As Canada moves toward legalizing marijuana, pharmacies are positioning themselves as a practical outlet for dispensing the drug – at least for medical purposes.

Pharmacists’ expertise in prescription drug management makes them well-suited to dispense medical marijuana, the Neighbourhood Pharmacy Association of Canada said Wednesday.

London Drugs, a NPAC member with 78 stores across Western Canada, told CTV News it’s already working to prepare its pharmacists for dealing with pot users.

“Marijuana has pharmacological properties, and it could potentially interact with other drugs and medications that patients could be using,” said John Tse, vice-president of pharmacy and cosmetics for the company.

“As a result, we need to gather as much available information as we can and equip our pharmacists with that knowledge.”

Not all pharmacies are as keen on weed, however. Rexall said it’s not currently exploring any initiatives related to medical marijuana.

Shoppers Drug Mart, which has more than 1,300 locations across the country, didn’t confirm how it’s approaching marijuana Wednesday, but the company did put forth the argument that pharmacists could help ensure the drug is used safely.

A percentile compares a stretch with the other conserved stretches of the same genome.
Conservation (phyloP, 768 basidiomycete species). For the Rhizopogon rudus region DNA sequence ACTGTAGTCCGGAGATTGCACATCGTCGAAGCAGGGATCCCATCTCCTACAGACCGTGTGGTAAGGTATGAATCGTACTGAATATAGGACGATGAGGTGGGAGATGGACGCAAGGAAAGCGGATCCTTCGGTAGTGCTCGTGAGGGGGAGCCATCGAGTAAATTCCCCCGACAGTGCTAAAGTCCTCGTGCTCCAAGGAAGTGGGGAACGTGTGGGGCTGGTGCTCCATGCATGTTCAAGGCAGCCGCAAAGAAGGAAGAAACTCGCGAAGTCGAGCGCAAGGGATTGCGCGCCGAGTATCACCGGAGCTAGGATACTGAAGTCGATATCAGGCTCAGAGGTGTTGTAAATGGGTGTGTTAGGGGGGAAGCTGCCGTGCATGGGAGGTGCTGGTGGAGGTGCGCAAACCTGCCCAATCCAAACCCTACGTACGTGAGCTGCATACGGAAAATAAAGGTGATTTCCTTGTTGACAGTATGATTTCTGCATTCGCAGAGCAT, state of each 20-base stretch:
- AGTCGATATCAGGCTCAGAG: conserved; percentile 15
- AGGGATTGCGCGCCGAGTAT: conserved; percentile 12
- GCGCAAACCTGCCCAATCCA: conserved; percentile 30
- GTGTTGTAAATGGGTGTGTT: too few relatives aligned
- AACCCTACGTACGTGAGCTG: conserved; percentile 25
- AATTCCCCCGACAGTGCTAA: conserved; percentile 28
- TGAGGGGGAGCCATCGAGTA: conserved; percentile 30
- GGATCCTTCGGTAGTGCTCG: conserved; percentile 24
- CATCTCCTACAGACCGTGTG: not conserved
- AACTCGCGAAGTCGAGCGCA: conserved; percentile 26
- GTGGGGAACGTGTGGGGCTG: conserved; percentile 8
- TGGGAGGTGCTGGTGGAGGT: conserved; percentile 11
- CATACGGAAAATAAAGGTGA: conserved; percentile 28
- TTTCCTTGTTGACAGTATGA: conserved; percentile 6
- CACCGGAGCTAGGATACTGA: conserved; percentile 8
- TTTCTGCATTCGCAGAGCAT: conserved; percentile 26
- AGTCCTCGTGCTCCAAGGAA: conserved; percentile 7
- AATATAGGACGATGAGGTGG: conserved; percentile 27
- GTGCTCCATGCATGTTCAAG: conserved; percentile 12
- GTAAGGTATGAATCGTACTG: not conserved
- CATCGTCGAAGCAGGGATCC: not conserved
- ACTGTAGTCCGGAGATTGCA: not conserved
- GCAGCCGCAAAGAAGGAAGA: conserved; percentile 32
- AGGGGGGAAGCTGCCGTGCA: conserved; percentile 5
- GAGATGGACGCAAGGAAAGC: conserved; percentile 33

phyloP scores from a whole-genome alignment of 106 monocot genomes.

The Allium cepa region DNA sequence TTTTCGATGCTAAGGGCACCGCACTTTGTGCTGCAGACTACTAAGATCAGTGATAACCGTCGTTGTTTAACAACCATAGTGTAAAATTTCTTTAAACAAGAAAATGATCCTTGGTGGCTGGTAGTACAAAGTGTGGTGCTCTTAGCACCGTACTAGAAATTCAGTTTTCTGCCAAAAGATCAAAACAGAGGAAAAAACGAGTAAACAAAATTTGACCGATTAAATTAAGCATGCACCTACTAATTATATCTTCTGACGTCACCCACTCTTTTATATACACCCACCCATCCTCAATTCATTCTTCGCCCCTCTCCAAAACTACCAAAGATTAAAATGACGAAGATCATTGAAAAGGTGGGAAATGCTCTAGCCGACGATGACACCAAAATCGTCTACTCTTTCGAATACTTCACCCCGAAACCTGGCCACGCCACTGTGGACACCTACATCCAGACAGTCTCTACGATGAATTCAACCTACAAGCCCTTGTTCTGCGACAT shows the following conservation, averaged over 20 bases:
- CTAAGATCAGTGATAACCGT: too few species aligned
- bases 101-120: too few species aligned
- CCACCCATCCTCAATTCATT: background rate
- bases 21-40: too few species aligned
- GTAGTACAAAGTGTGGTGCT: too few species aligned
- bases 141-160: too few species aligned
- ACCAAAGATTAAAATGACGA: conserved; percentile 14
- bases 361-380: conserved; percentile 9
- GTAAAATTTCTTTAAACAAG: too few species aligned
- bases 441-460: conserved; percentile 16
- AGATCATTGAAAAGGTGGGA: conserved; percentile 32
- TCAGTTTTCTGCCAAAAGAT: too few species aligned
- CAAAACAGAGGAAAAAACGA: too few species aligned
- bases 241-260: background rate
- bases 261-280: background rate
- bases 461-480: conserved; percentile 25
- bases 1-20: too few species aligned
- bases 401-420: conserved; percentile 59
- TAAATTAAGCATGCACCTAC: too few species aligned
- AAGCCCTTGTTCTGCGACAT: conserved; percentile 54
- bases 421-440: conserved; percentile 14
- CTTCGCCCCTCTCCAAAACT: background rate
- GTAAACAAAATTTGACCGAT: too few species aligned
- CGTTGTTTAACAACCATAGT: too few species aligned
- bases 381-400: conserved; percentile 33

“We believe that dispensing medical marijuana through pharmacy, like other medications, is the safest option,” a spokesperson said in an email.

Ottawa hasn’t laid out a clear timeline for its marijuana legislation, but Tse said pharmacies are already providing the federal government with input as it works out a plan.

Medical pot is already legal in Canada, but only for patients who undergo what the government describes as a “strict and rigorous” application process. Under current Health Canada regulations, patients must also get pot directly from a licensed producer – though a federal court judge struck down a ban on patients growing their own cannabis Wednesday morning.

The Liberal government has promised to make the drug legal for recreational use, not just medical. Tse said pharmacists will have to wait until more details are available to determine where they might fit in distribution.

“When the federal government does that and creates legislation and framework, we fully anticipate we will be ready to support the public that needs it on a medical basis,” Tse said.

With a report from CTV Vancouver’s Scott Hurst and files from The Canadian Press